Thousands of mini computers (comparable to a stick of chewing gum in size), equipped with sensors,are deployed in some terrain or other. After activation thesensorsformaself-organizednetworkandprovidedata,forexampleabout a forthcoming earthquake. The trend towards wireless communication increasingly a?ects electronic devices in almost every sphere of life. Conventional wireless networks rely on infrastructure such as base stations; mobile devices interact with these base stations in a client/server fashion. In contrast, current research is focusing on networks that are completely unstructured, but are nevertheless able to communicate (via several hops) with each other, despite the low coverage of their antennas. Such systems are called sensor orad hoc networks, depending on the point of view and the application. Wireless ad hoc and sensor networks have gained an incredible research momentum.Computerscientistsandengineersofall?avorsareembracingthe area. Sensor networks have been adopted by researchers in many ?elds: from hardware technology to operating systems, from antenna design to databases, from information theory to networking, from graph theory to computational geometry.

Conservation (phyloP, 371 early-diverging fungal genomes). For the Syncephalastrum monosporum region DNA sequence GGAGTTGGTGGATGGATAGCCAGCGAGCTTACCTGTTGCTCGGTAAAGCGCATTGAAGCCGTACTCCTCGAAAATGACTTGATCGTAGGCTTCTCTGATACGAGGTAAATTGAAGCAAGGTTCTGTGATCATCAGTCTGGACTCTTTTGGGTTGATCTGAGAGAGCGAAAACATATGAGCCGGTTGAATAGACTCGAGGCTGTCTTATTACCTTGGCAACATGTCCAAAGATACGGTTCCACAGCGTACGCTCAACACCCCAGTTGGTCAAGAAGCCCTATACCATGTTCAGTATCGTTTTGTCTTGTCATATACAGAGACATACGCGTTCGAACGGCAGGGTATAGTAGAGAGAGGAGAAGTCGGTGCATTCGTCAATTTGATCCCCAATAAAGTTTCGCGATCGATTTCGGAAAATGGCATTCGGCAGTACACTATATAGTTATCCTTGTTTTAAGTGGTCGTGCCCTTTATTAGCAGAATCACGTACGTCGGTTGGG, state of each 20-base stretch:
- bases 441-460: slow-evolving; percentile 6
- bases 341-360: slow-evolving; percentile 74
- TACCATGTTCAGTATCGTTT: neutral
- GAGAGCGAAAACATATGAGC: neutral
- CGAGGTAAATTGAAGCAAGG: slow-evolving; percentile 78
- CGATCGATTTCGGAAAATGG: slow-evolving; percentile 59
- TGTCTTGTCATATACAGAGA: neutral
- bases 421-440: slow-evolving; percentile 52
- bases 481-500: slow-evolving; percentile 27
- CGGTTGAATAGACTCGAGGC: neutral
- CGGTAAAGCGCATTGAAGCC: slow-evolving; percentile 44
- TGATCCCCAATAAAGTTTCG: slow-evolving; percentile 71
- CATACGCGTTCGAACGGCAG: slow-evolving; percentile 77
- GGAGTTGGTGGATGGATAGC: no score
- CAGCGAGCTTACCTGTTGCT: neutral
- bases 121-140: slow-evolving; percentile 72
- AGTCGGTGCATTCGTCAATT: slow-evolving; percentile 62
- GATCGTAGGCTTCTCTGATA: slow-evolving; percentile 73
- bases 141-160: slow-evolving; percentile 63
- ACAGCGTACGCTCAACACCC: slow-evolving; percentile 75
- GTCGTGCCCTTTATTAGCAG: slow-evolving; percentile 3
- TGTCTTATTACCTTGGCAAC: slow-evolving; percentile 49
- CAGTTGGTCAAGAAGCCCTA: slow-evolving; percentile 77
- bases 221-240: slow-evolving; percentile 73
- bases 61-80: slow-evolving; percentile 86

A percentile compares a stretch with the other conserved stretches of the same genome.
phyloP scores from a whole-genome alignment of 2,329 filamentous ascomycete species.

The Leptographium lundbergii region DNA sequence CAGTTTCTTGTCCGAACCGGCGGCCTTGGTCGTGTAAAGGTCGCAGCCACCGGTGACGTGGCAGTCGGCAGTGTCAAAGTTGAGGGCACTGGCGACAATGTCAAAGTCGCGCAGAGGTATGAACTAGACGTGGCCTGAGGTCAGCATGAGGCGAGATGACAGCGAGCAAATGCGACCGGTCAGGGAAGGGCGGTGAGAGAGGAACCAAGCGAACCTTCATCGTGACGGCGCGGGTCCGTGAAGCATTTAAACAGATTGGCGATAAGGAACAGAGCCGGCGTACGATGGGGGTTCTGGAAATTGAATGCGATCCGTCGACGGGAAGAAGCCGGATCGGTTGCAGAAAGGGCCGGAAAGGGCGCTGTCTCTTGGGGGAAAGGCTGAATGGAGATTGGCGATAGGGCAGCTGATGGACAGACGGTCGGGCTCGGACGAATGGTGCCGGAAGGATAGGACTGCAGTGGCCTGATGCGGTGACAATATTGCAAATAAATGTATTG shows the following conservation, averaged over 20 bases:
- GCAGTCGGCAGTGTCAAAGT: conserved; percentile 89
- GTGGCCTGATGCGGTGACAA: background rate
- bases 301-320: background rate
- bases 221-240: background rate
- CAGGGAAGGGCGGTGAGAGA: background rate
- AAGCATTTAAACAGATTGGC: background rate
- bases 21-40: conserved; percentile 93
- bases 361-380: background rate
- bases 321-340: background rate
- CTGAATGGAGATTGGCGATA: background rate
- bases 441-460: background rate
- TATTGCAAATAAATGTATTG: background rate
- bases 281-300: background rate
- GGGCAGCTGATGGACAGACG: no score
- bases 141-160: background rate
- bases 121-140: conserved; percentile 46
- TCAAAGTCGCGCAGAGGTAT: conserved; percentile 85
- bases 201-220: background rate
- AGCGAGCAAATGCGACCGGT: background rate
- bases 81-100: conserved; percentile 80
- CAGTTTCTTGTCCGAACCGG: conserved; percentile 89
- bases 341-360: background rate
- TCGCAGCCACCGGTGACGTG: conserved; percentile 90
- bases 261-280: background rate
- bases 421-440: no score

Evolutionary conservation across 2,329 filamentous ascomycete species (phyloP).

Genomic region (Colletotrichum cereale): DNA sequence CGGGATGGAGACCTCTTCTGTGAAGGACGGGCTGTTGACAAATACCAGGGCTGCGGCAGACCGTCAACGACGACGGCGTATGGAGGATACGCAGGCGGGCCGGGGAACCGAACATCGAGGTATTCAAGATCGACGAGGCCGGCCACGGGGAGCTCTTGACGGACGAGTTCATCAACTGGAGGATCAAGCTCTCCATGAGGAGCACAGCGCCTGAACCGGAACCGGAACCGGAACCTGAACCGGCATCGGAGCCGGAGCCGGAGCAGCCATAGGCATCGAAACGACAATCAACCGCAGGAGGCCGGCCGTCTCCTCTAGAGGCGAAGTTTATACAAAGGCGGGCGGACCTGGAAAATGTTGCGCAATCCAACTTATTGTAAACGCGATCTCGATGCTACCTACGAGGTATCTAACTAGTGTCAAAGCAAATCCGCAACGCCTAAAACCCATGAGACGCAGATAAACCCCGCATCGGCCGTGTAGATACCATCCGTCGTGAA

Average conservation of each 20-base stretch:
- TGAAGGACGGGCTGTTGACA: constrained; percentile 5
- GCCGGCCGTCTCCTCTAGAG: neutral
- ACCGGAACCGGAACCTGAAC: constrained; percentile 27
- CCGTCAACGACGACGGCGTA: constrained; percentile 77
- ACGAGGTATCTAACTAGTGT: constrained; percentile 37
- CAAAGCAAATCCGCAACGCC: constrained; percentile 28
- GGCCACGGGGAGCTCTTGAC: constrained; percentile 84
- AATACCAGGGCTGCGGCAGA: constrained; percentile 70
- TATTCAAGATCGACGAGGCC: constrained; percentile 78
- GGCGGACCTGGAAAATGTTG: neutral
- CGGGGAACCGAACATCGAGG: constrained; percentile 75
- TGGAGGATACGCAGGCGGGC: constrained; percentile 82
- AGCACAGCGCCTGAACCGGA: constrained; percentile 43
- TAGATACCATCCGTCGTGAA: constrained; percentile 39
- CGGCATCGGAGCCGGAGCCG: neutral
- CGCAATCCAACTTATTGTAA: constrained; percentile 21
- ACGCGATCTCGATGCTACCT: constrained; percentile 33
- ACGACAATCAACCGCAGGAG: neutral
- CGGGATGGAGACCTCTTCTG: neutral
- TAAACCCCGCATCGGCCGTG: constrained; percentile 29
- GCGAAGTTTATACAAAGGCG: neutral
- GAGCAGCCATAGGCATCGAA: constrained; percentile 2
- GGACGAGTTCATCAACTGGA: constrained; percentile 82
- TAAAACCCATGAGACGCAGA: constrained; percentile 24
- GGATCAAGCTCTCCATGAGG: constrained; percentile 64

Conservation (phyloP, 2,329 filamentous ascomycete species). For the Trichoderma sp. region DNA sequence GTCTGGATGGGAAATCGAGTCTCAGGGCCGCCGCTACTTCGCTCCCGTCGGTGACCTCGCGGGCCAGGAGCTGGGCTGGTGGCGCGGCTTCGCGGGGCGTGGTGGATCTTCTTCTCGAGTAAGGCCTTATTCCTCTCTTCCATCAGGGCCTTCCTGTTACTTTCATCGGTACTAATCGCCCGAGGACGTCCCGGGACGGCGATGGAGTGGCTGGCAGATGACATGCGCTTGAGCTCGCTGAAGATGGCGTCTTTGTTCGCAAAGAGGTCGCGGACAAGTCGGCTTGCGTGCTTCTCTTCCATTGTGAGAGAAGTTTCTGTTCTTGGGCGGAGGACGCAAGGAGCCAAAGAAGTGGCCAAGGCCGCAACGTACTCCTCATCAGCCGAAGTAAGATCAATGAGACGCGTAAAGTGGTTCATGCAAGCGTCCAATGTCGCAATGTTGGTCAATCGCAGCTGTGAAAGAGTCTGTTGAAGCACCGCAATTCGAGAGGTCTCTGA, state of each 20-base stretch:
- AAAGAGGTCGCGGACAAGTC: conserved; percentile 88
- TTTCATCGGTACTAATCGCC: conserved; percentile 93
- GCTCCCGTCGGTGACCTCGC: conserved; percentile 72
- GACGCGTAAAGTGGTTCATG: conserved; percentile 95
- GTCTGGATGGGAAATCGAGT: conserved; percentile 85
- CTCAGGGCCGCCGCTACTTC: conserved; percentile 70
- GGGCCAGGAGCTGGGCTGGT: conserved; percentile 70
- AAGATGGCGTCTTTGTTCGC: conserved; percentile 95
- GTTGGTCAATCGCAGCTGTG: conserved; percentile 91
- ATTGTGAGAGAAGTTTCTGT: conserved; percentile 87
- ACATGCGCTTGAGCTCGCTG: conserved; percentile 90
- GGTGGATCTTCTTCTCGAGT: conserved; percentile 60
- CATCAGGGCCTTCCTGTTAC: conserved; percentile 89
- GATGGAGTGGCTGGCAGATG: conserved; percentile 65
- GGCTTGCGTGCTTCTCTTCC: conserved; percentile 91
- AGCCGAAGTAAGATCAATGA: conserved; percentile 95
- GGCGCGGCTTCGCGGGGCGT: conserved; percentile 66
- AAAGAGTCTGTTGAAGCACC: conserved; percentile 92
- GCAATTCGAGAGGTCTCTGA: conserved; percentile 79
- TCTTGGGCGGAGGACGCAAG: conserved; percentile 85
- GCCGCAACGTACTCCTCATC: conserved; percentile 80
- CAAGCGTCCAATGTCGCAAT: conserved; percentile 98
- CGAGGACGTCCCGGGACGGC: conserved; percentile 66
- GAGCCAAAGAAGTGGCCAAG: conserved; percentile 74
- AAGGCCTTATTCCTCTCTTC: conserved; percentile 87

Financed by the National Centre for Research and Development under grant No. SP/I/1/77065/10 by the strategic scientific research and experimental development program:
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